Jewish drama is unlikely hit

THERE is no word for “ghetto” in Mandarin and most Chinese are unaware of the fate that befell European Jewry in the Second World War.

So perhaps that’s why Yehoshua Sobol’s production of his award-winning Ghetto is proving such a hit in Beijing.

It tells the story of the Vilna Ghetto theatre that, against all the odds, operated in 1942 and 1943 — until the Nazis liquidated the ghetto, together with its Jews.

Because there is no word for ghetto, the drama is called The Besieged Jewish City in Mandarin.

It is reported as telling “with humour about the Jews’ stubborn hope and courage in the face of daily and arbitrary peril”.

Humour? Hardly the right word when 300,000 Jews were murdered.

They’re hit housemates

MOST of the 15 people who entered the Celebrity Big Brother house in Jerusalem on Saturday evening could hardly be classified as famous.

But two of them have fascinated Israelis.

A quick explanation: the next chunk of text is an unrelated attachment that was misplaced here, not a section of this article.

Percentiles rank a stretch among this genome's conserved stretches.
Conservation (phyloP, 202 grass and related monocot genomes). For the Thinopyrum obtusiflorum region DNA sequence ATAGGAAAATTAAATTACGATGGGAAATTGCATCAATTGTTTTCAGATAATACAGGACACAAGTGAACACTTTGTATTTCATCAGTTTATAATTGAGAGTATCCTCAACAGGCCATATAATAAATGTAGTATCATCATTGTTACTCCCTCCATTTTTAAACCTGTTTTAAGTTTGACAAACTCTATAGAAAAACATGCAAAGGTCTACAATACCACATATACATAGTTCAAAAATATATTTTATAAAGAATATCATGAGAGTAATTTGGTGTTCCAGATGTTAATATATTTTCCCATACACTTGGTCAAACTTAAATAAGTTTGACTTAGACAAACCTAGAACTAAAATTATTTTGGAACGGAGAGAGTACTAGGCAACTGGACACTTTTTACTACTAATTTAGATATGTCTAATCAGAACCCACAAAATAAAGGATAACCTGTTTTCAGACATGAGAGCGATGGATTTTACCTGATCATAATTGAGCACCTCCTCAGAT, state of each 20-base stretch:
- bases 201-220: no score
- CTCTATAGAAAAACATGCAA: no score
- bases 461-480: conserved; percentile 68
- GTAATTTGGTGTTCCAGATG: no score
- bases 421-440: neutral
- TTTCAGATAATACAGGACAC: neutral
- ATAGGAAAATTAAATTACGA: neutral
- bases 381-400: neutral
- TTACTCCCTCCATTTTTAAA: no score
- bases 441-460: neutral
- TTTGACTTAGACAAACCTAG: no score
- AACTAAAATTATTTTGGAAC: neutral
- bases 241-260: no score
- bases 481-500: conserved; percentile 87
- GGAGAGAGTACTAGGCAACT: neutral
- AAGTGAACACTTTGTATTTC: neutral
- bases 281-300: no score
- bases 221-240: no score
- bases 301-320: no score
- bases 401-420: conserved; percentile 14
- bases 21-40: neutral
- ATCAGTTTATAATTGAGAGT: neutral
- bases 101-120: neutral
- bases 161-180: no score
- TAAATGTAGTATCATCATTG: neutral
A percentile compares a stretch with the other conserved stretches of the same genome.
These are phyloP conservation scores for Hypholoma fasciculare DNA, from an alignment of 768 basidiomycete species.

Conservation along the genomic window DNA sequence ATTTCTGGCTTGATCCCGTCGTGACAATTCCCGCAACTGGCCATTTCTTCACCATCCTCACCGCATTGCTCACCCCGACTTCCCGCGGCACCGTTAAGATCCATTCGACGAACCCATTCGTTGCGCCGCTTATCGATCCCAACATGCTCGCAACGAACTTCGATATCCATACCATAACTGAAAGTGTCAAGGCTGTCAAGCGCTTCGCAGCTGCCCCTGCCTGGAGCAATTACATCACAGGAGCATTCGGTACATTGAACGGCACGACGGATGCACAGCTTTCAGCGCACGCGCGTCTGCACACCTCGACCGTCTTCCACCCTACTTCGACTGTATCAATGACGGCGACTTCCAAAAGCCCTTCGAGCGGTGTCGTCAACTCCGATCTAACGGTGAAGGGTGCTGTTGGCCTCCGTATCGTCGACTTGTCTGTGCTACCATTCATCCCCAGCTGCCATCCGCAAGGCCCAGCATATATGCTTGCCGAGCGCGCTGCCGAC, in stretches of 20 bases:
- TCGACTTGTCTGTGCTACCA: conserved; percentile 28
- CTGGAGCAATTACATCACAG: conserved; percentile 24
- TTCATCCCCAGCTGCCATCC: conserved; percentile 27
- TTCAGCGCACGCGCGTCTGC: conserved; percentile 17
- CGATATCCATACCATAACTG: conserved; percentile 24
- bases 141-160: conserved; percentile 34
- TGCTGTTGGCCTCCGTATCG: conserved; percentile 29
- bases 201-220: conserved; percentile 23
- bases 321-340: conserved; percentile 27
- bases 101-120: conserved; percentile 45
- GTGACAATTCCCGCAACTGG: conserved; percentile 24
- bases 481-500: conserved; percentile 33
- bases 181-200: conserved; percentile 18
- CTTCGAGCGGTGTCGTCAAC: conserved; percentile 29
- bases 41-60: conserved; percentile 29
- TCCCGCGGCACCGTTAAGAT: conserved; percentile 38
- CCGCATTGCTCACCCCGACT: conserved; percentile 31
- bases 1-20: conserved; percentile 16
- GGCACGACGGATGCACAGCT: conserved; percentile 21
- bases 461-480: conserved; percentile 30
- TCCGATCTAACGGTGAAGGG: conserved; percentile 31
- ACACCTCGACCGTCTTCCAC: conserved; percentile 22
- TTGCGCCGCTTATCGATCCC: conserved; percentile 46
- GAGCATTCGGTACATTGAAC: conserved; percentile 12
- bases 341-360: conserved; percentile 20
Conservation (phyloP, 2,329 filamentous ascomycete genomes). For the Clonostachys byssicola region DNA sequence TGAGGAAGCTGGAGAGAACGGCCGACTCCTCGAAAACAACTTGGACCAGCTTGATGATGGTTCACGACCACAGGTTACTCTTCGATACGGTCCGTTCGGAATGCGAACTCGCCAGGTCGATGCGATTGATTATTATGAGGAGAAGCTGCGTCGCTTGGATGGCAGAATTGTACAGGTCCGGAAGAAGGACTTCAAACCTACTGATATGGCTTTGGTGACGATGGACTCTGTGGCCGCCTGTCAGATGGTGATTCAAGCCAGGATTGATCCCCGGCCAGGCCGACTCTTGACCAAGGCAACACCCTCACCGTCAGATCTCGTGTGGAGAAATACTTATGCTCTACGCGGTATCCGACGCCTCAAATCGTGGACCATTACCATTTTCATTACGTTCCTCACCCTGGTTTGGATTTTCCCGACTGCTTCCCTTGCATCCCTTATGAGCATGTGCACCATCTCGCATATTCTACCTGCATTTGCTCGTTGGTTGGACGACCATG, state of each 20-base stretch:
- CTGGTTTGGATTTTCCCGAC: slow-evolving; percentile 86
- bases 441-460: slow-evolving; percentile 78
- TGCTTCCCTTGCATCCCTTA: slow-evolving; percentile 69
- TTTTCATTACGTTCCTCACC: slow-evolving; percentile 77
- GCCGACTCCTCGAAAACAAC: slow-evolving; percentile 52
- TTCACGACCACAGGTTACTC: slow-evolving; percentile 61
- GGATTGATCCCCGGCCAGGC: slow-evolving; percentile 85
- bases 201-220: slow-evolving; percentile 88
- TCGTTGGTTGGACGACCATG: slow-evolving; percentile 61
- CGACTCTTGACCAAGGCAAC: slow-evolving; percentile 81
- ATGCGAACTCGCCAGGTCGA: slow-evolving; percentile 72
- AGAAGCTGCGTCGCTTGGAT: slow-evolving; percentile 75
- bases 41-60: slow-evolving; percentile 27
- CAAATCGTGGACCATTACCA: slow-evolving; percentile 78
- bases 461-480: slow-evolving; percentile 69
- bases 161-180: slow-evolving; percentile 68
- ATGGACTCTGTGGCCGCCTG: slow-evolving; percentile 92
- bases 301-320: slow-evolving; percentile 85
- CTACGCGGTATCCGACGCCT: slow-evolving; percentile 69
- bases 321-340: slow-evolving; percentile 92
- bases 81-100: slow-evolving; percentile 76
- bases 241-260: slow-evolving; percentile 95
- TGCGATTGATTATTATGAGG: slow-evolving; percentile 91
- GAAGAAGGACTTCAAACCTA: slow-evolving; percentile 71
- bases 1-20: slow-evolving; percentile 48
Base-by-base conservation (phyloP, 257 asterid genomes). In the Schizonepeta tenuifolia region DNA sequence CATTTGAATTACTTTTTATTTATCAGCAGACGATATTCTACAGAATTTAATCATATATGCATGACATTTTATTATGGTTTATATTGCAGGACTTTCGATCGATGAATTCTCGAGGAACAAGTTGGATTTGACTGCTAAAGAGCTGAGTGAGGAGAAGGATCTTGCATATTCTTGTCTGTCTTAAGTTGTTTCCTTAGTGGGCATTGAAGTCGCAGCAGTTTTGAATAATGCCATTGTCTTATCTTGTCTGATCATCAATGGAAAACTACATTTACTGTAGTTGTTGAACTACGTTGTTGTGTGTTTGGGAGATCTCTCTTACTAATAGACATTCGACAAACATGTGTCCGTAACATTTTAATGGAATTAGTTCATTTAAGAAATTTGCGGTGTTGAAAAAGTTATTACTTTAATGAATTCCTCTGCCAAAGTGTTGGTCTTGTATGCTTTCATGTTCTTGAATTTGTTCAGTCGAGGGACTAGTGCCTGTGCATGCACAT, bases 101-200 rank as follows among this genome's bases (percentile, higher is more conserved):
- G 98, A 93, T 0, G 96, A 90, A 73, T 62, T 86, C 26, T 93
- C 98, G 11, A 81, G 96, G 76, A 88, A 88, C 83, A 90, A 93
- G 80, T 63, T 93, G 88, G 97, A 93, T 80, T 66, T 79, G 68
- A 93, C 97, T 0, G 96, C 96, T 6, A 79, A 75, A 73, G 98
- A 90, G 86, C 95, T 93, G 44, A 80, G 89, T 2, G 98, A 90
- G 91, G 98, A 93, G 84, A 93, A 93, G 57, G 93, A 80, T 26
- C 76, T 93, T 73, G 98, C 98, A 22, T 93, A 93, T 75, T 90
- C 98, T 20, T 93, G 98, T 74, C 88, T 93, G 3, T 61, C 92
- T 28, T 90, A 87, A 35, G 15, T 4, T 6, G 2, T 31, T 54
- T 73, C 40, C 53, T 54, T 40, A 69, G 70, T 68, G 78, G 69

One is Orly Revivi — best known as “Aleph”, the main accuser against former president Moshe Katsav, who in 2011 was sentenced to prison for rape.

And the other is Hisham Suleiman, who won fame around the globe for his role in the first season of TV drama Fauda as Taufiq, a Hamas terrorist.

To be sure of becoming a hit, perhaps they should also have invited disgraced politician George Galloway to reprise his cat impersonation from the British version of the show.

A taste of Shabbat

APPARENTLY Jews can save the world. But not in the ways readers would think.

According to Micah Streiffer’s piece on, we can save the world by becoming vegetarians. The rabbi confessed that he turned vegetarian because of his Jewish values and abhorrence to cruelty to animals.

As appetising as a stuffed pepper sounds on the Shabbat table, to be honest, we’d rather stick to chopped liver and roast chicken.

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